1. Inability to keep her butt on the ground when excited: oh, she sits on command very well. And she even short-stays. But when I tell her to sit and stay to capture a photo, she just HAS to leap up and sniff the camera. Notice the smudge in this picture? That's a Pinot-nose-print on the lens.

2. The need to chew, chew, and chew some more. This photo captures the non-skid mat beneath our treadmill in the utility/laundry/kennel room ("TRUE" is the side of where the treadmill). Nice little bite marks in the mat, eh? Lest Pinot carry all the blame, Kenya helped in this adventure (remember, Kenya at 21 months is still a puppy by Lab time-lines, too). :o)

3. The tendency to mimic (and well-surpass) the misbehaviors of her canine forebears. Two or three years ago, I posted a picture of Baxter atop the picnic table peering in the window to see what we were up to inside (he just loves his people so much!). Ridge picked that up from Baxter and added an occasional scratch to the screen to let us know he was there (he just loves his people so so much!). Here's Pinot's version of peering in the window from the picnic table (she must love her people very very much!):

4. The drive to dig. She's the first of our gang (her mom and dad included) to be a genuine digger. Elsie and Ridge never did, at least not to any damaging extent. Thankfully, this is a behavior that CAN be corrected. The trick is catching them doing it. :o)

5. Oh, and did I mention that insatiable chewing instinct (see #2 above)? It deserves re-mentioning. They are Labrador retrievers after all (they do work with their mouths). Anything will do...

...the corner of a Scrabble box:

... a grooming comb (it smells SO good):

...the carpet edge ("my humans were talking about getting a new rug anyway"):

...even a Just Labs magazine (how dare she?????)!

6. And then there's the carry-things-outside antic. Elsie and Kenya both did this. Kenya still does. And Pinot has become her eager partner in crime. The following contains the items I found in the yard just 36 hours after Don had cut the grass (and cleaned up all the doggie toys in preparation for mowing). My count is eight Booda ropes, seven Nylabones, one Kong, twenty-two bones, and one collar (yes, Pinot got out of her collar, too; God only knows how):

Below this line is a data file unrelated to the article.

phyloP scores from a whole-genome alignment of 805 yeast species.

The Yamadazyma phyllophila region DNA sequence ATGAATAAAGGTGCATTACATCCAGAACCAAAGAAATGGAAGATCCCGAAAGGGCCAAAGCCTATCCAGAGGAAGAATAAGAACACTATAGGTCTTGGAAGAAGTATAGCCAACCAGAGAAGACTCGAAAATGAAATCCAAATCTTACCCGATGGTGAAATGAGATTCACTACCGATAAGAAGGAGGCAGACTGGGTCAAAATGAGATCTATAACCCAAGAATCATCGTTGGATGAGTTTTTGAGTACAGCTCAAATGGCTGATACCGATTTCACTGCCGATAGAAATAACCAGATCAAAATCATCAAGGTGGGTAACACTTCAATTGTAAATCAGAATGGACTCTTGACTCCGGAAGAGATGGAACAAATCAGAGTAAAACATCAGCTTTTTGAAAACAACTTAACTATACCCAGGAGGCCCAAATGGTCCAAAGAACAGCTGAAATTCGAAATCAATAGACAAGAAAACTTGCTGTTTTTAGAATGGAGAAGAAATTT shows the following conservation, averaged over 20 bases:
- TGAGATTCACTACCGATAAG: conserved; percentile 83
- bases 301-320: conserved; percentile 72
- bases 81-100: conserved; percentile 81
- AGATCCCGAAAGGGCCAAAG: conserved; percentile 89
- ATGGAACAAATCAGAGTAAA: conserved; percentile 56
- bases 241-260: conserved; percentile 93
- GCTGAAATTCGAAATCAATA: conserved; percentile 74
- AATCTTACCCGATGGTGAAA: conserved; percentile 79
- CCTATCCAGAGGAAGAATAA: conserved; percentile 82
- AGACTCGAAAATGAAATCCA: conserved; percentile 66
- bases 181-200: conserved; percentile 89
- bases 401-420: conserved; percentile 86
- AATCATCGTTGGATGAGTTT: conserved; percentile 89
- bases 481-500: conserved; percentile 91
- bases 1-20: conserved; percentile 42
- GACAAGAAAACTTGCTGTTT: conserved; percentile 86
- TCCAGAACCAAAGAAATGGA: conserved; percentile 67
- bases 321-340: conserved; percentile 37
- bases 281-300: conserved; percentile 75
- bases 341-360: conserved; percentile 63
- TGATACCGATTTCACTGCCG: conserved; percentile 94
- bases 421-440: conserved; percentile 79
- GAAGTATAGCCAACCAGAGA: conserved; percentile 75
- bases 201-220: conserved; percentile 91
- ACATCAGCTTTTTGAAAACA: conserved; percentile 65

That's 39 items in 36 hours (from Sunday PM to Tuesday AM). Figure two 8-hour nights' sleeps during which Kenya and Pinot are crated and evenings spent indoors with us, say four hours, and one 2-hour afternoon nap, and that leaves 14 waking hours in which to deliver 39 items to the yard. Also remember, when I work with the dogs outside, I use bumpers and dummies, so the loot you see above is not leftovers from our work times.

I don't even remember them carrying all that stuff outside.

Now all we have to do is train them to bring them back in so we don't have to do the yard sweep every time the grass needs cutting.

Ah...the Pinot Squirt. She's developing so well, but she has so far to go. Puppyhood can seem like forever, eh? But it goes so fast.

I may as well enjoy the ride. Who needs tidy-edged carpets anyway?

'Til next time,

Monday, May 19, 2008

Some Retrieving Shots - Just for Fun

Pinot: I got it! I got it! I got the bone first!

Pinot: Baxter move out of the way! Can't you see I'm trying to take this to Mom?!

Elsie: Okay, Little Squirt. I AM still the Mom here!
Kenya: Come on, Guys, do you really have to run so fast ALL the time?!

Kenya: Look, Mom, I still get to the bone before Pinot does sometimes! And I'm still a GREAT retriever!
Baxter: Retrieve? Who? Me? You must be kidding! Let the girls do it.

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Look Who's Becoming a Retriever!

Yup, that's the Pinot Squirt. :o)